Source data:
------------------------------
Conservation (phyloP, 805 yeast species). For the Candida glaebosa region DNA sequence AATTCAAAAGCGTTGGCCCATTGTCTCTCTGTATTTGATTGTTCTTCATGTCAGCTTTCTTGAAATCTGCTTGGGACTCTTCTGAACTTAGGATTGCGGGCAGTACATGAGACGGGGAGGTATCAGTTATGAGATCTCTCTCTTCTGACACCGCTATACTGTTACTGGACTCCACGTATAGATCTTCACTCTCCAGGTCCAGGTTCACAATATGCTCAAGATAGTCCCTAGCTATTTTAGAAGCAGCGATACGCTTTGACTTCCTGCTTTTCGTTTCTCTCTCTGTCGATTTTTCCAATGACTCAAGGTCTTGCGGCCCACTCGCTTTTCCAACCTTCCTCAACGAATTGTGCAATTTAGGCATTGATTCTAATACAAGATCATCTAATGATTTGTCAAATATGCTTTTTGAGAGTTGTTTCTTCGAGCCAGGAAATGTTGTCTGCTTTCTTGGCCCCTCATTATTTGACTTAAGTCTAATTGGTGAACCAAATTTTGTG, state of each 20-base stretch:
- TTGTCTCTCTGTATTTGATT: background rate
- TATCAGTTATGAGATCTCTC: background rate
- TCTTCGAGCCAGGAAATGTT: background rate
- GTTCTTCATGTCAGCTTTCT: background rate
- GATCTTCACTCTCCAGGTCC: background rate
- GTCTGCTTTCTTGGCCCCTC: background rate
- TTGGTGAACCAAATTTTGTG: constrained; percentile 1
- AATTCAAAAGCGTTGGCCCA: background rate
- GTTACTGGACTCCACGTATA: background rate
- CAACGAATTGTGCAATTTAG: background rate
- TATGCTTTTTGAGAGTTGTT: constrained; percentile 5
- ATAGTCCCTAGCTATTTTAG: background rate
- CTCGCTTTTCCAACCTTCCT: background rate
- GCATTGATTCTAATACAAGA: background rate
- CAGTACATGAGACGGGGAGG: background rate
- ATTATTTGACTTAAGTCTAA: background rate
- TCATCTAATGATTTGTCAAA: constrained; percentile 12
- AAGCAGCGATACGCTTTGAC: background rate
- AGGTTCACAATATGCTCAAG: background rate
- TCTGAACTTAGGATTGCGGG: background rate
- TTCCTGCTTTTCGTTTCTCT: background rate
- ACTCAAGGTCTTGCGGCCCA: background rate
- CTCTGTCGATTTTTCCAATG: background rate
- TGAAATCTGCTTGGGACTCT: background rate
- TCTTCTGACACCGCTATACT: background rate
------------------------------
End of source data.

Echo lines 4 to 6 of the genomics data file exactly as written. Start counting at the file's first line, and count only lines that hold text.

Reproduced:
- TCTTCGAGCCAGGAAATGTT: background rate
- GTTCTTCATGTCAGCTTTCT: background rate
- GATCTTCACTCTCCAGGTCC: background rate